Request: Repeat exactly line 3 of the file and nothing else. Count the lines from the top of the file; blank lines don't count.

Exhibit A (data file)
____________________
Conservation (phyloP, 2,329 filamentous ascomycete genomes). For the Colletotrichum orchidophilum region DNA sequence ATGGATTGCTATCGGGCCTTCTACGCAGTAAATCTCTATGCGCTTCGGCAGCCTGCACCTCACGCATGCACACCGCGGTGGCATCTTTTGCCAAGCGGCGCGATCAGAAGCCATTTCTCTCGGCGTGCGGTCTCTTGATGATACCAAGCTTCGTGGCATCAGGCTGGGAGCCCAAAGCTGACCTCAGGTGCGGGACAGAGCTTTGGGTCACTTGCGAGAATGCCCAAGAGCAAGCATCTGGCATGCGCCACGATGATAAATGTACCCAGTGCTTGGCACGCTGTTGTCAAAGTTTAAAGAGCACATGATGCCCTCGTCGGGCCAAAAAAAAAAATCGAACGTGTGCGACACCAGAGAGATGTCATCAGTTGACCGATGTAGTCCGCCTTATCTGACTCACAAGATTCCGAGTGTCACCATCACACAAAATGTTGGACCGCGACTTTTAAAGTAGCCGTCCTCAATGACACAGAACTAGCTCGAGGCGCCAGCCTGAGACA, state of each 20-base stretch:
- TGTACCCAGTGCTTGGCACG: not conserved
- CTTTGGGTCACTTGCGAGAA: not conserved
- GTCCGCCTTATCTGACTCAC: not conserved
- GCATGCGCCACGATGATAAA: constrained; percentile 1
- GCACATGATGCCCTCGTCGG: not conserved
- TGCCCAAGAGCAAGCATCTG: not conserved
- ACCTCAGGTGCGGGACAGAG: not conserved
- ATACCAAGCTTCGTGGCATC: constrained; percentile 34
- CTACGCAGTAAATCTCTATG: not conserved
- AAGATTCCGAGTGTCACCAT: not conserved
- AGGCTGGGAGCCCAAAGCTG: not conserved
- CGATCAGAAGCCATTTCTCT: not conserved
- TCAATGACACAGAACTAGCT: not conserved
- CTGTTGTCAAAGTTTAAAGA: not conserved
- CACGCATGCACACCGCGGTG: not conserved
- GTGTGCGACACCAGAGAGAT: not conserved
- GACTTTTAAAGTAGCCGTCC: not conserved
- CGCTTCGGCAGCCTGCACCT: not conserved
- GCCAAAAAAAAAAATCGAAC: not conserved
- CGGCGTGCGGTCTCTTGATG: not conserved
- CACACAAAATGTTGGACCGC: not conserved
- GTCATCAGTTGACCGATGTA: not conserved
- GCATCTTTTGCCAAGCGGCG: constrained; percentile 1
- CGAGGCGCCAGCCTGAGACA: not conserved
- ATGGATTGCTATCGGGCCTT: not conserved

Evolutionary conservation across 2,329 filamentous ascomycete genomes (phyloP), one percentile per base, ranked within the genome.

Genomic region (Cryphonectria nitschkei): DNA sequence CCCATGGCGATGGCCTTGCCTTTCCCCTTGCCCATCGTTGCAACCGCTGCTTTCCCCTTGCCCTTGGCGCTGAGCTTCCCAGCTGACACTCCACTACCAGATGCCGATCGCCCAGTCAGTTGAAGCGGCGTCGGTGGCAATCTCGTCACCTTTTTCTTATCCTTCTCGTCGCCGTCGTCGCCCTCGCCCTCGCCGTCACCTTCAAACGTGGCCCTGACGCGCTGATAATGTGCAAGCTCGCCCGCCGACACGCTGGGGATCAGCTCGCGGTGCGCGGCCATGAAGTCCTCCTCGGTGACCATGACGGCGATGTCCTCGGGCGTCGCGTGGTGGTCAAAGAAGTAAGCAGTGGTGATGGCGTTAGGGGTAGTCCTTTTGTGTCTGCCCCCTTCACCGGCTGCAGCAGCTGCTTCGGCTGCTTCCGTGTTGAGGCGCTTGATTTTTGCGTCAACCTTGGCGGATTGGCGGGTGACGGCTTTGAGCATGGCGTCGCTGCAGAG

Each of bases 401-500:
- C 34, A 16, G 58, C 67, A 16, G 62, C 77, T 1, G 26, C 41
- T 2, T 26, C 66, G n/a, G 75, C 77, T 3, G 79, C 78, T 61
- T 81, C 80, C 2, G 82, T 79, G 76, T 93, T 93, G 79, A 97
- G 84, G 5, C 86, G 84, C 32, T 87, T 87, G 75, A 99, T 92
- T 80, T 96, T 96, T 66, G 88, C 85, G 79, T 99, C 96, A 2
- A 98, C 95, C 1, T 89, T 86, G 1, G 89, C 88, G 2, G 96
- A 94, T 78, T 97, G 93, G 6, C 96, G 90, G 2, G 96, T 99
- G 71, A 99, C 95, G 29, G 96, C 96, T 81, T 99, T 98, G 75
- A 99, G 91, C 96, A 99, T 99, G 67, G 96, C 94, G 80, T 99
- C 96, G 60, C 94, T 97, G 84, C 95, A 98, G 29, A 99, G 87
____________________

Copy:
- CTTTGGGTCACTTGCGAGAA: not conserved